Such authorization is also important from a purely military standpoint as well. One thing that is unique about Western soldiers - and American soldiers in particular - is the way they respond to such expressions of public support. American soldiers are deadlier, faster, and possessed of higher morale when they feel they are on a moral crusade to fight evil, and are marching to the constitutional orders of an elected government. I spent much of my adult life as one of those soldiers, and I know how important it is to have such a public indication of support from the American people through their government.

Of course, some members of Congress are not pleased to face such a responsibility. Some have suggested that a congressional vote on Iraq be postponed until after the elections on November 5th. This is an abdication of their responsibilities. The issue of Iraq is the central issue of American foreign policy today. The electorate deserves to know how their representatives stand on this issue, so that they may cast their votes accordingly. Postponing such a vote cheapens the electoral process by holding vital questions of American policy hostage to the personal political ambition of a few politicians who are evidently afraid to submit their views to the voters they are supposed to represent.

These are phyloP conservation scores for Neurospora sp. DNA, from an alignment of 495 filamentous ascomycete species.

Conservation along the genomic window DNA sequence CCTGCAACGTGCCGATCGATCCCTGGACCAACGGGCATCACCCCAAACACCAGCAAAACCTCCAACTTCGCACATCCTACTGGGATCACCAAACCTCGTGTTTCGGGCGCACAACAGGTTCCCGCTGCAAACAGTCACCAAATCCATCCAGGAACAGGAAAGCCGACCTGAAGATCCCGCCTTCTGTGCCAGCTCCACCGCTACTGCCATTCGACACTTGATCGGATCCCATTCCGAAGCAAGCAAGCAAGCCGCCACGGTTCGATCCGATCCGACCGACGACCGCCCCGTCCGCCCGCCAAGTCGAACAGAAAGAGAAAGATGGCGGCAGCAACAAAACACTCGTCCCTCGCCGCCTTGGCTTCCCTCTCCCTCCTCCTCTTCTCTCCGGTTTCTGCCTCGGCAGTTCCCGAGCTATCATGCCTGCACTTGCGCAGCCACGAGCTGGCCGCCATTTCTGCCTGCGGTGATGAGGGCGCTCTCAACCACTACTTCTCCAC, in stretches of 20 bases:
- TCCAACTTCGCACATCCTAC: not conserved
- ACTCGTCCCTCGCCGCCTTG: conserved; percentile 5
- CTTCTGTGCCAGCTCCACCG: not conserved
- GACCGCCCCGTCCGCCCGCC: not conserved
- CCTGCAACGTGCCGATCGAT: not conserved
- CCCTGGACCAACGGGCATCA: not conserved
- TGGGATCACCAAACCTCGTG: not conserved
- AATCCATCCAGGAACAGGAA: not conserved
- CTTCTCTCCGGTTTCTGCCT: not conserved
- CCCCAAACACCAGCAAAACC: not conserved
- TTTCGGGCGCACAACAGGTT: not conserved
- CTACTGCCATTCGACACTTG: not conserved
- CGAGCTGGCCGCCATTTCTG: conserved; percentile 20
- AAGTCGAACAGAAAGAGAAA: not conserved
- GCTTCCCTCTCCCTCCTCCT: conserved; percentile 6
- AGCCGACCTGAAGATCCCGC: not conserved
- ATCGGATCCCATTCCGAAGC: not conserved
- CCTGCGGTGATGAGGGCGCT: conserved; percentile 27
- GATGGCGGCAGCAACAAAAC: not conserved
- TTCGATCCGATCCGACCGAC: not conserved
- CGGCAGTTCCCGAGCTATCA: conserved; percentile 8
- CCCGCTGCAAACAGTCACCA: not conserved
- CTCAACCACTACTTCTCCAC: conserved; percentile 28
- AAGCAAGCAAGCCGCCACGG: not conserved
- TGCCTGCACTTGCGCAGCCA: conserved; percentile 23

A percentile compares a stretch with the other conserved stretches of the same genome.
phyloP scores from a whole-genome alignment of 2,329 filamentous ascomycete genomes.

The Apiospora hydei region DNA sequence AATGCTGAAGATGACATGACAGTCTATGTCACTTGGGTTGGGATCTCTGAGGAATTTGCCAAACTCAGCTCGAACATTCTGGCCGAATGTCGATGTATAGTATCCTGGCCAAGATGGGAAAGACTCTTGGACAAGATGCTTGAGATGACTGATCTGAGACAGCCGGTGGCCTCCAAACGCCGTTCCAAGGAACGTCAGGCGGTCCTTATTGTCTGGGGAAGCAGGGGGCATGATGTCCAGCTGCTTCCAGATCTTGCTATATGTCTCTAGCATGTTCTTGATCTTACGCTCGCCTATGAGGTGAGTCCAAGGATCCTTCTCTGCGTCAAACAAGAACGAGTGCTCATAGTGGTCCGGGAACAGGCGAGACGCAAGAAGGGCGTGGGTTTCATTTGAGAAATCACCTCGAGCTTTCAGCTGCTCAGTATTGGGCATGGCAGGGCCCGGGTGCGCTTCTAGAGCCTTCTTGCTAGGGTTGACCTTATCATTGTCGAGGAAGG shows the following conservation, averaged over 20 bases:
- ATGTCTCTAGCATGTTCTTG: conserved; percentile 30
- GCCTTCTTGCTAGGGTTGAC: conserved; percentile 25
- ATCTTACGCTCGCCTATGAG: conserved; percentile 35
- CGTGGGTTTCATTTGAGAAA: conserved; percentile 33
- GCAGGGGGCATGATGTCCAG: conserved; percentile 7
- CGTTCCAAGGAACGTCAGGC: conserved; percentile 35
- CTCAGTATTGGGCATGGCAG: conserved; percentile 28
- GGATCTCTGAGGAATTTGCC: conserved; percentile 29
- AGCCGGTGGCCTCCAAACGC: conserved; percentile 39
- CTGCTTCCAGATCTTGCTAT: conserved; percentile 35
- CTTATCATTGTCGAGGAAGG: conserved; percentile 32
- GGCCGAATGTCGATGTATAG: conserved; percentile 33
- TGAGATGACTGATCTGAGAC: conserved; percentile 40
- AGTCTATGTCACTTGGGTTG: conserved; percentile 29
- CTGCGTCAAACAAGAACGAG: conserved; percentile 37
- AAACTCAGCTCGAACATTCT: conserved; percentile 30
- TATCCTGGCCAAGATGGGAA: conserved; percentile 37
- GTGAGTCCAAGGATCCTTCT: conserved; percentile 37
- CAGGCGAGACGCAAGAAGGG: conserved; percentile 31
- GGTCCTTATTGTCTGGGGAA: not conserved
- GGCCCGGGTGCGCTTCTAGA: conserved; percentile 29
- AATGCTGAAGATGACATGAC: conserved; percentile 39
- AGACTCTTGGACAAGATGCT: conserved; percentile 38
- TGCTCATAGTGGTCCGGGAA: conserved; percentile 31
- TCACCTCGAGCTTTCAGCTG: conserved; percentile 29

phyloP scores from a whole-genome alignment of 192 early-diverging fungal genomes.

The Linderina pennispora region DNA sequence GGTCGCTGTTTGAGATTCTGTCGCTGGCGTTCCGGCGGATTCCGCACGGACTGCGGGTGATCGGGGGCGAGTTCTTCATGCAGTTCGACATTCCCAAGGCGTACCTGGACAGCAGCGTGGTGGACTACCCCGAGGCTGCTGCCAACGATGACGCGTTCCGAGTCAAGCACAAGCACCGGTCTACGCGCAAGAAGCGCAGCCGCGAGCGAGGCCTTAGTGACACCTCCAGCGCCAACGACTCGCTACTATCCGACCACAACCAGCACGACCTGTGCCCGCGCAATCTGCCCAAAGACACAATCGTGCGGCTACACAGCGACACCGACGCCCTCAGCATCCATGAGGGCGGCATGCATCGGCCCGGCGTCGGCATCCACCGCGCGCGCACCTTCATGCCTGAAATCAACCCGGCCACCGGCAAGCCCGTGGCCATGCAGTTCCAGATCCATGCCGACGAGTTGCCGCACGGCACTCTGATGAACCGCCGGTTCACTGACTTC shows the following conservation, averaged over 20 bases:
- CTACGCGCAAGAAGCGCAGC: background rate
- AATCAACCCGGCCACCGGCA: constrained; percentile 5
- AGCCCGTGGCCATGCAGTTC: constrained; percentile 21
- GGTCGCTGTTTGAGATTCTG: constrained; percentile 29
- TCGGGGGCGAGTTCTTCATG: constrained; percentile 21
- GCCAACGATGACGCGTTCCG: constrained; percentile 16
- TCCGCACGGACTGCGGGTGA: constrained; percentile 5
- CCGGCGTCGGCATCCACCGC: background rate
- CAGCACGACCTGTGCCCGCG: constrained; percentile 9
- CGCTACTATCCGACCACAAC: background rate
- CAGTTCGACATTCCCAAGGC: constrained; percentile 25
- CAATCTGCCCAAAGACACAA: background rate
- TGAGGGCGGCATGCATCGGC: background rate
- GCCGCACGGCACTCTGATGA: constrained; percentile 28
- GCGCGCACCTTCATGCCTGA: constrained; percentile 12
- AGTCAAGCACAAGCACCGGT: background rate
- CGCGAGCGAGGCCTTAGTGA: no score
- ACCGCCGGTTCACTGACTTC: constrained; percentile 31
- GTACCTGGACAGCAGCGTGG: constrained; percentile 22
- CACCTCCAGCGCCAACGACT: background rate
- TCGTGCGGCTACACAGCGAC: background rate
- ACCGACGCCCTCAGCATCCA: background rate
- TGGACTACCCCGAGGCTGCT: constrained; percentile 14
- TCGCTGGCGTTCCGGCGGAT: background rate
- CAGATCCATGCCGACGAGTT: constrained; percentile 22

Requiring Congress to vote on the issue - and vote now - has a number of salutary effects. It forces every elected Federal official to take a public stand on one of the most critical decisions a government can make: the decision to send our sons and daughters off to kill and die in a foreign country, far from home. In the event of great victory, it prevents those who opposed the measure from claiming credit. In the event of disaster, it prevents those who supported it from absolving themselves of responsibility. It gives the electorate a central issue upon which to judge their representatives at election time. Indeed, candidates for higher political office are even today judged in some measure on how they voted on the question of the Gulf War more than a decade ago.

In short, asking for congressional approval forces the representatives of the American people to assume their constitutional share of responsibility, and to defend their positions before the electorate. In addition, it demonstrates to both our allies and enemies that the decision to go to war is a decision based on the will of the American people, rather than that of a single man, or a small cabal.

Theoretically, a perfectly legitimate and legal argument can be made that President Bush doesn't need congressional approval for any attack on Iraq. But the arena of public policy - and electoral politics - is not a courtroom in which legalistic arguments are particularly applicable.